Szczęsny scoffed. “What’s the big deal? All you have to do is stand there and wait. If someone shoots, you try to block it. If you can’t, it’s like ‘so what? Great shot.’ If you can, everyone’s all like ‘awesome! Great save!’ It’s win-win, the way I see it. If they score, it’s not down to me. If they don’t, it’s because of me.”
     “To an extent, this is true. In many cases, a goal conceded is the fault of all eleven. However, the best keepers—a title I do not claim for myself—instruct, command, and demand of those in front of them that they deny their opponents a chance. At Chelsea, it is true that those in front of me were among the best in business. However, they functioned as a unit because I told them to.”
     Szczęsny took a moment to take this in. “Wait,” he exclaimed, “you mean that we can tell the defenders what to do?”
     “Whoa. All this time, I’ve been just standing between the sticks, you know, watching and waiting for a chance to make a highlight-reel save. Thomas and Per and Laurent or whoever would run around, and I would just wait for a chance to dive dramatic-like to save the day. You’re telling me I can tell them what to do, as in ‘stay in front of that guy’ or ‘don’t touch Hazard in the box ‘cuz he’ll dive faster than the Greek economy’. Whoa. That’s heavy.”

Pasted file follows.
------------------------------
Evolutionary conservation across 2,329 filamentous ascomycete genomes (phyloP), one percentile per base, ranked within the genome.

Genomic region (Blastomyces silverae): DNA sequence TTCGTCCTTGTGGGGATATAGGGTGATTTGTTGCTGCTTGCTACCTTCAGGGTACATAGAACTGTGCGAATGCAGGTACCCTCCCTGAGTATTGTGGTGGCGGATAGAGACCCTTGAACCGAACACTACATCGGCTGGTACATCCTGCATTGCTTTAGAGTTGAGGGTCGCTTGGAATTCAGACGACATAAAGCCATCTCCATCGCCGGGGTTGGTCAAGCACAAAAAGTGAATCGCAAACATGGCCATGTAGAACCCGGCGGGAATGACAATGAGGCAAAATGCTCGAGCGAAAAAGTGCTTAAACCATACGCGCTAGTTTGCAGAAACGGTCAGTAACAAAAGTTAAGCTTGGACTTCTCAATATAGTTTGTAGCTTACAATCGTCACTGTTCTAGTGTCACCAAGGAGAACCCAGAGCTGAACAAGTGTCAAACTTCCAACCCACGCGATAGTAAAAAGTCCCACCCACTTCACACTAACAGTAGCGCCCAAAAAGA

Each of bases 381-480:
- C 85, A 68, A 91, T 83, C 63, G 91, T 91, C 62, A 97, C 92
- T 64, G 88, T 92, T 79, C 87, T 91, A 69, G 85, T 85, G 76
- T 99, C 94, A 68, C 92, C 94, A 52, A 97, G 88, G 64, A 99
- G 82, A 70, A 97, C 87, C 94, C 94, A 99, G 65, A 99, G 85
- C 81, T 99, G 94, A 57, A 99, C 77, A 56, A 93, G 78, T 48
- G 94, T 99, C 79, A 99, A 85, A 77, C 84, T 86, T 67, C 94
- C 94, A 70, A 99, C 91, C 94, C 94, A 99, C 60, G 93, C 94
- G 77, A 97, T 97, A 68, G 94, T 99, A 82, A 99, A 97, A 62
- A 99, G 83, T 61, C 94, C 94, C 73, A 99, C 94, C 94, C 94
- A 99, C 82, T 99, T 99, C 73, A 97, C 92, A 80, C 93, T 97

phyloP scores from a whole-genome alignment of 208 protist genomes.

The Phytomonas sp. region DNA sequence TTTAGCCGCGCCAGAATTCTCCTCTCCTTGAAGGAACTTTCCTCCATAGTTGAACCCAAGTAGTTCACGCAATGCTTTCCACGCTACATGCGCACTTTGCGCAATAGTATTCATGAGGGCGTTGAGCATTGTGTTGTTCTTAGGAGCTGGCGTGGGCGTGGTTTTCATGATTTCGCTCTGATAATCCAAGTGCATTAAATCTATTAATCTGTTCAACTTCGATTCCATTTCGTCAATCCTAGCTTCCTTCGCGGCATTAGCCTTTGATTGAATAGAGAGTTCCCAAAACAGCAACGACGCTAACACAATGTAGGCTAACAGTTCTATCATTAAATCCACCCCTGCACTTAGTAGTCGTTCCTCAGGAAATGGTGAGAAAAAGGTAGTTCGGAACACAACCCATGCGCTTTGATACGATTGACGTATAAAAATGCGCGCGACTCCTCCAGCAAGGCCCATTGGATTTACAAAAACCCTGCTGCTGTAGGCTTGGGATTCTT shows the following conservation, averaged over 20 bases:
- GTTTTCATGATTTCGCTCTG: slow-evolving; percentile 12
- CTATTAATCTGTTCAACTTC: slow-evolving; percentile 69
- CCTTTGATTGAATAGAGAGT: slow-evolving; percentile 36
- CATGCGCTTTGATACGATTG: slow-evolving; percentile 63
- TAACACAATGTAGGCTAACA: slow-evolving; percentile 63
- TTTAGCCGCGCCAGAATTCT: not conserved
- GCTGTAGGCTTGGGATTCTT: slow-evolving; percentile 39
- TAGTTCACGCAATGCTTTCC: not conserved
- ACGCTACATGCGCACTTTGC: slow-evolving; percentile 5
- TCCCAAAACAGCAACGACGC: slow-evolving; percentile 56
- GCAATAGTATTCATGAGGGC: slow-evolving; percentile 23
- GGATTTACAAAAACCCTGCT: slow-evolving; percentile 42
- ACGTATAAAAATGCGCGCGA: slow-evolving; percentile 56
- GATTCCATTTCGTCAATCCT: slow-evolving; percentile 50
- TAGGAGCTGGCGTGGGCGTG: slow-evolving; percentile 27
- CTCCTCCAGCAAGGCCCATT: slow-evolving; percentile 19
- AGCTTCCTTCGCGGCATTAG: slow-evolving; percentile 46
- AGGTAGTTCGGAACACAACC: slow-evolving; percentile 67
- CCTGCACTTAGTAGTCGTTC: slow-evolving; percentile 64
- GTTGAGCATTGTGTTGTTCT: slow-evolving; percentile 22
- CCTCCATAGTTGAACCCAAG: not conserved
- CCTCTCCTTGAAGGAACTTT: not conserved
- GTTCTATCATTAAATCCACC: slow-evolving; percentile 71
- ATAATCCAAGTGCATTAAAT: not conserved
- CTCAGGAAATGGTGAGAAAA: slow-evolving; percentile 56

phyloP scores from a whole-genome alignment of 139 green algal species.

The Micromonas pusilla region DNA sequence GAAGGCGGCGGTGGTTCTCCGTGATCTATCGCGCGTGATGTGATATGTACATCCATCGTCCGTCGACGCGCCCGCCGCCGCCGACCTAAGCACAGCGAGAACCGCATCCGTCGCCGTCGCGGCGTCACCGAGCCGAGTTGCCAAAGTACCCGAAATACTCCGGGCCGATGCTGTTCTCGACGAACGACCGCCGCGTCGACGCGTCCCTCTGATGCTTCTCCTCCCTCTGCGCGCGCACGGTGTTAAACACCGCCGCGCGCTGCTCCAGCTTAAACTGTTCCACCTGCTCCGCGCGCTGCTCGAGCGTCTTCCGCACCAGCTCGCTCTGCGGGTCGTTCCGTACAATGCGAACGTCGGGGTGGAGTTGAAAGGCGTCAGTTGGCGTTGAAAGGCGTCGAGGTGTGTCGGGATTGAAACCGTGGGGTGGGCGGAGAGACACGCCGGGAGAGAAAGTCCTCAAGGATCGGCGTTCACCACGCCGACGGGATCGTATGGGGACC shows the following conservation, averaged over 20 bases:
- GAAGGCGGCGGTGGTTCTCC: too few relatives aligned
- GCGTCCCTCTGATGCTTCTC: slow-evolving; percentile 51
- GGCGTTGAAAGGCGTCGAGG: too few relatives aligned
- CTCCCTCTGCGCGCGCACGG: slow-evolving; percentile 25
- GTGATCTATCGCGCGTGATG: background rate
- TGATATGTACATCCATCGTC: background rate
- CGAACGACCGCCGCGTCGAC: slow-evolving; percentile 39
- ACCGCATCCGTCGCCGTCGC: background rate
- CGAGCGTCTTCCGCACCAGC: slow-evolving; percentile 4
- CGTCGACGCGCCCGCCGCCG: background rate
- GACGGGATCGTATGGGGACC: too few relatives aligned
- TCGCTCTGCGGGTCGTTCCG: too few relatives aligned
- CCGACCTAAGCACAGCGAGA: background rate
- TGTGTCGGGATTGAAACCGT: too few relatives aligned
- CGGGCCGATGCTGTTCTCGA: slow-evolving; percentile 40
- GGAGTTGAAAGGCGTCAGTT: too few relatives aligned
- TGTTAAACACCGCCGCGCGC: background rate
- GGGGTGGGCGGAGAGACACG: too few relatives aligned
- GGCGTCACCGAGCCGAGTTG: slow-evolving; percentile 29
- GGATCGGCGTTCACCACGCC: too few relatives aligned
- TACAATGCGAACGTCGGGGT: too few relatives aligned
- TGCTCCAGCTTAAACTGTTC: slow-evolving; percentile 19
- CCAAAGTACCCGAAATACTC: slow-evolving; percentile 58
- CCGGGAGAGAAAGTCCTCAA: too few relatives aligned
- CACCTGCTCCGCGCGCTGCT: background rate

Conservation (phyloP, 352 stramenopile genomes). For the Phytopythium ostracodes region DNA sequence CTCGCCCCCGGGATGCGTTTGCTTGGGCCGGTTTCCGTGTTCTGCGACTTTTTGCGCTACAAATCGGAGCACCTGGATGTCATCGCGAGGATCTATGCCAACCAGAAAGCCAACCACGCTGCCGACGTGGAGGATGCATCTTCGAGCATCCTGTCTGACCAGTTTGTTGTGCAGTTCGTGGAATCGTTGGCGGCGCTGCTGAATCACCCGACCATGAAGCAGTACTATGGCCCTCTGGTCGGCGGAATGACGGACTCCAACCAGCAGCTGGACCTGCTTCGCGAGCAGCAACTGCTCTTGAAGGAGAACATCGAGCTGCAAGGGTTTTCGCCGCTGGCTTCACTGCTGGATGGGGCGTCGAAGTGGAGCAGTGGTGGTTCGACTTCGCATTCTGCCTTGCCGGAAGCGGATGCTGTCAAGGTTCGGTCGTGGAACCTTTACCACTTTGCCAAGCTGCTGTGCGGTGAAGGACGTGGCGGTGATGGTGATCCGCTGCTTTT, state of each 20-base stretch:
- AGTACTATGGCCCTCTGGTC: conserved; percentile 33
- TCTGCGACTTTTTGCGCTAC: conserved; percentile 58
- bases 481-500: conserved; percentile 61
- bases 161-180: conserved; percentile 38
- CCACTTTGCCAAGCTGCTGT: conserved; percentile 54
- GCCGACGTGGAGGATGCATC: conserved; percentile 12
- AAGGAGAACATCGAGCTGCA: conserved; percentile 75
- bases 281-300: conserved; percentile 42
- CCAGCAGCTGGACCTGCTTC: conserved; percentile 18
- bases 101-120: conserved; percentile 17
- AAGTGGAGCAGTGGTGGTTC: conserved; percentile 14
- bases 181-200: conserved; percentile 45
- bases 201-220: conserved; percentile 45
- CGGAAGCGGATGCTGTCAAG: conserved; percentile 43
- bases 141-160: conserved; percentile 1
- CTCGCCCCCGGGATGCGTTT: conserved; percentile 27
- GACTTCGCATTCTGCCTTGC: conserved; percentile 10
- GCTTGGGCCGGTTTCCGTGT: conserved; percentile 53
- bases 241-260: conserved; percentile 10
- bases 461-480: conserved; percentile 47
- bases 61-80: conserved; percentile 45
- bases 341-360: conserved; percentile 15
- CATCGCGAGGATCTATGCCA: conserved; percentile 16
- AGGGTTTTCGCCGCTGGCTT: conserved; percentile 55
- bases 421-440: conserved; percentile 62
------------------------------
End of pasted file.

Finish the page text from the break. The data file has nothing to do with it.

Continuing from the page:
“I think you’re ready.”
     “Ready to transcend ‘potential’ and start delivering ‘performance.'”

Čech CONFIRMED as Arsenal ROCK Chelsea's title hopes

Petr Čech has been all but confirmed at Arsenal, with SkySports reporting that a £10.9m fee has been agreed, “sources say,” which almost certainly refers to a reporter who interviewed this one guy who was talking to a taxi-driver whose brother’s nephew once played for the Academy has this sister whose hairdresser’s uncle was in a pub and overheard the words “Čech,” “fee,” and “agreed.” On a more serious note, it looks to be a cash-only deal, meaning that we won’t be parting with any players, homegrown or otherwise, to appease Mourinho. That’s right. It appears that Arsène may have finally out-manoeuvred Mourinho, if only off the pitch. Whether that carries onto the pitch remains to be seen.